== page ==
Tony Lukasavage

Caffeine. Whiskey. Code. Mostly the last one.

9 things to know about PhoneGap

The People

As it turns out, the co-founders and core developers of PhoneGap are pretty accessible guys.  Who better to know when it comes to using a framework than the authors?  Everything from basic “getting started” questions to more complex topics from me have been addressed directly by one or more of their team.   While there’s probably a ton of people I’m not mentioning, these few guys in particular have been exceedingly helpful.

I’m a Twitter fiend so that’s generally where I find these guys, but make sure you also check out their google group and IRC.  I’ve said this before… if you are doing PhoneGap development and aren’t following this crew on Twitter, then you’re an idiot.

PhoneGap Build

So you hear about all these frameworks that do cross platform mobile development, “code once, run everywhere”, and everything just magically works.  Well… it ain’t that simple.  You’ve got SDK installations, developer & signing certificates, build chains, and custom project layouts to worry about with each platform.  While this can become a nightmare to manage, PhoneGap makes a pretty epic effort to help with their currently free, beta service called PhoneGap Build.

PhoneGap Build will allow you to give them the web code that drives your app and in return you will get App Store deployable binaries back for all the platforms listed in interface snapshot above.  You don’t have to install all the SDKs.  You don’t need to worry about any platform specific setup.  It is actually that simple.

I highly suggest setting up an account right this second, especially if you are just starting out as a mobile developer.  The time consuming, and often frustrating, nature of multi-platform testing and deployment is easy to underestimate.  When you’re learning the ropes of mobile APIs and the finer points of app creation, the last thing you want to worry about is every individual SDK’s varying degrees of compatibility.  Which leads me to my next section…

PhoneGap Generate

If you are like most mobile developers, you are a (proud) owner of the 4+ GB behemoth of a download XCode 4.  The good news is that you can build apps for iOS 4+ with it.  The bad news is that XCode 4’s default configuration settings are not compatible with PhoneGap, and it can be a bit complicated to resolve.  Here’s the bloody path I took to get XCode 4 building my PhoneGap apps.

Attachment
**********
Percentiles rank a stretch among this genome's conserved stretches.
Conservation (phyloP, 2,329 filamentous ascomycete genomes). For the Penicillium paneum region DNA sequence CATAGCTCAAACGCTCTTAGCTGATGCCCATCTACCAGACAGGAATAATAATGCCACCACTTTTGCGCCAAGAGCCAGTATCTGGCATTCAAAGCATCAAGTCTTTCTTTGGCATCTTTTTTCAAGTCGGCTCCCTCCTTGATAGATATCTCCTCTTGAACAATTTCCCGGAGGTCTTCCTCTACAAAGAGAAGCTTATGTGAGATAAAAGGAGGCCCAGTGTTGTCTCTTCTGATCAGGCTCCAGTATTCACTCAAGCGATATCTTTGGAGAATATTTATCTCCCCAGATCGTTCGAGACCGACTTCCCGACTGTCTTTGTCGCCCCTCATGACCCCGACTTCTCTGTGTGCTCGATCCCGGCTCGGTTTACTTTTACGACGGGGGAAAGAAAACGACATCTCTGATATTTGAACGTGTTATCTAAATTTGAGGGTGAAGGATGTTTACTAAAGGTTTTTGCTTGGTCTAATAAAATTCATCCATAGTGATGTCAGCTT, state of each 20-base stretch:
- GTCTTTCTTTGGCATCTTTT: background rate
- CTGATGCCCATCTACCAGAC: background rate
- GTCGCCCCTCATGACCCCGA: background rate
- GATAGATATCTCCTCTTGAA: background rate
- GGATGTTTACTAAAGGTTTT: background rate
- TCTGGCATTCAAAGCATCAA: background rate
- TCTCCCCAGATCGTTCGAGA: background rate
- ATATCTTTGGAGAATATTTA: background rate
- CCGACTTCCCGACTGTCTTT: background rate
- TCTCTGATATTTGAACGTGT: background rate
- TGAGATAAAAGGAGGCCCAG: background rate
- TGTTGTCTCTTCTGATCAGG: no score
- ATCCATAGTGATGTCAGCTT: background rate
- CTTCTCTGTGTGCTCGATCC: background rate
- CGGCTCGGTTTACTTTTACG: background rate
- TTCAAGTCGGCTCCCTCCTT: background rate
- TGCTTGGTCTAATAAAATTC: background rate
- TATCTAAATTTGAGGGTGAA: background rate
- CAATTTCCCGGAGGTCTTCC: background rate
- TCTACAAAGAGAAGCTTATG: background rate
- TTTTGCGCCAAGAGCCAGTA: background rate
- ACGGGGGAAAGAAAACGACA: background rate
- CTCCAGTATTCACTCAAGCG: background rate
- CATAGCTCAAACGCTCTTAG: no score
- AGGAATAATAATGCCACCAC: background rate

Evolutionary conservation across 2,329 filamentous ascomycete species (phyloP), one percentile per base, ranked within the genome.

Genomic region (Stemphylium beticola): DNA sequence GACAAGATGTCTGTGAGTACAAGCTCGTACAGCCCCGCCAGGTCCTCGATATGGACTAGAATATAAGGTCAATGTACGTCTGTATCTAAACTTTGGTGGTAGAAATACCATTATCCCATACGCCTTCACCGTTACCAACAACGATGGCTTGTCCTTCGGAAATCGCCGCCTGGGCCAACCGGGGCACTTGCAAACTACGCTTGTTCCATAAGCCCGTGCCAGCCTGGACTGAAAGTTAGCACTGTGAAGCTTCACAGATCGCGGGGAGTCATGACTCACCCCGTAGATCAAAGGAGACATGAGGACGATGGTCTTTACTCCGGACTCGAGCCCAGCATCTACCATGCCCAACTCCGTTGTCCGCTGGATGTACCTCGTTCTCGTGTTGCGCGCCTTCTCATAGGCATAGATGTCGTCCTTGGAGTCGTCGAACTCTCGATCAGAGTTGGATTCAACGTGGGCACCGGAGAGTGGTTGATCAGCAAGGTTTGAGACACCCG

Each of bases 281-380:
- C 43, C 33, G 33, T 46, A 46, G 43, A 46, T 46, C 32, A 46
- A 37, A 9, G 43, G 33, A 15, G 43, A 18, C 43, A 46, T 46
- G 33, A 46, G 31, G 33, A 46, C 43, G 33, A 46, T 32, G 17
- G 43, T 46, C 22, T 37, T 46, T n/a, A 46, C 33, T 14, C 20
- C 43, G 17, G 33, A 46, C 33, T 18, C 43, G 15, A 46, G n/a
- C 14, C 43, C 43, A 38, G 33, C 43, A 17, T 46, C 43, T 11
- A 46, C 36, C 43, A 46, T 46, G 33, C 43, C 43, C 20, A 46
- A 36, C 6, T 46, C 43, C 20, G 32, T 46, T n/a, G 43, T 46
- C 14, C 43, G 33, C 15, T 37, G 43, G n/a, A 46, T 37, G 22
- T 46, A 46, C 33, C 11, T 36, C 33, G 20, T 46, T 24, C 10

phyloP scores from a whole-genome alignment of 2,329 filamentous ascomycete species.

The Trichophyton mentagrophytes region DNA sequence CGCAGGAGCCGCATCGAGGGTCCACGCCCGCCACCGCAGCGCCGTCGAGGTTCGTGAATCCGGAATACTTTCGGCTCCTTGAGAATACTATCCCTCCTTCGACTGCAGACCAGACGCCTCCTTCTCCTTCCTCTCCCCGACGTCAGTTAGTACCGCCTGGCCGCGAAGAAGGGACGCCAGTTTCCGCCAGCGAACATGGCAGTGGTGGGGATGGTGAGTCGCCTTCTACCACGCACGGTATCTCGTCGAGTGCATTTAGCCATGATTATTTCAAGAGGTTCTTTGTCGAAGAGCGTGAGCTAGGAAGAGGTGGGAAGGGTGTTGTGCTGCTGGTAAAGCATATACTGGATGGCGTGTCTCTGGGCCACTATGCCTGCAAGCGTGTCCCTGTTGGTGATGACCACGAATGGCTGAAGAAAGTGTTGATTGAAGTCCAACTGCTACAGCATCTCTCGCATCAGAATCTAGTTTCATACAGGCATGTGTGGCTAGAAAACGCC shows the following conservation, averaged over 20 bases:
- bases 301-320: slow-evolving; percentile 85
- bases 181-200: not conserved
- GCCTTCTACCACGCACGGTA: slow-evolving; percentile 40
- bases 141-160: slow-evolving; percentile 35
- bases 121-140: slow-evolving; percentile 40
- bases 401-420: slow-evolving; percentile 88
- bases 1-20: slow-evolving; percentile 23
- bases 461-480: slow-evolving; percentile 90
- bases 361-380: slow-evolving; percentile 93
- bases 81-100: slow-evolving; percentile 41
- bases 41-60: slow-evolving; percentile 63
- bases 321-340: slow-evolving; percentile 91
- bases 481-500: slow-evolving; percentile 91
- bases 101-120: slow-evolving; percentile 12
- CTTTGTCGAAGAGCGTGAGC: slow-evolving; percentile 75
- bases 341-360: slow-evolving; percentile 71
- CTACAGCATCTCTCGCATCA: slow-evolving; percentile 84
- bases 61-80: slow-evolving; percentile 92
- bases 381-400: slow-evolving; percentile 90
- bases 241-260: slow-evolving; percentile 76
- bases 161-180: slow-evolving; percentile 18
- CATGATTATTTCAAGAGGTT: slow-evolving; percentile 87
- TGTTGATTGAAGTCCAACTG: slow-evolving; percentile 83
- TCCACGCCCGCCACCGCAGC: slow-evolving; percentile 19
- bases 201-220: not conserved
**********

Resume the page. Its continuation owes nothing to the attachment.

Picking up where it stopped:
But in their constant efforts to make the build process easier on developers, PhoneGap came up with a short term solution.  Instead of hacking up your XCode 4 project files, let PhoneGap do it for you!  Enter PhoneGap Generate.  Its an extension of the PhoneGap Build site that will, given a project name, generate an XCode 4 compatible project for you.  While it’s not an ideal situation, it can save you some of the headaches I endured trying to do it myself.  Hopefully the PhoneGap distribution will have this resolved in the near future.


Now we’re getting to the real goodies.  Cordova is without question the single biggest boost to my PhoneGap development workflow.  Think PhoneGap Build with no need for the cloud.

Cordova, in Brian Leroux’s (author) own description, is

A PhoneGap project toolchain that automates common tasks for building cross platform mobile projects with OS X. Automate common development workflow tasks such as: compiling, debugging, testing, releasing and other things in between. As an added benefit projects generated with Cordova create a consistent, predictable, easy to understand and therefor extend software project. A number of conventions are introduced removing the need for mobile developers to relearn their tools or, worse, rebuild them for every project.

Be warned, Cordova is young and best used by those with a good understanding of how PhoneGap works in terms of project layout, building, testing, and deployment.  It also helps a great deal if you understand these concepts as they relate to each platform (i.e., Android, iOS, Blackberry, etc…) you plan to target.  And you’ll need to me comfortable with the Terminal on Mac OS.  If I haven’t scared you off yet, read on.

Basically, you can build and test PhoneGap apps for multiple platforms with simple Terminal commands.  No more creating projects in XCode or Eclipse just to conform to a specific platform.  You can choose your favorite web development IDE (Aptana for me) and do all your work there.  When you’re done, just run one simple command from the command line and it will build for iOS, Android, and even Blackberry (with a Windows VM).  Check out this short demo from Brian Leroux to see what I mean.

Yeah, its low level and it doesn’t have a pretty GUI, but man this project has massively improved my efficiency in terms of cross platform testing.  I’m hoping more people see this project and hop on board, and even contribute like I did (Blackberry support).  A tool like this can really be a game changer in terms of what a single developer can do for a mobile app spanning a multitude of platforms.

You don’t have to use Platform-specific IDEs

Web IDEs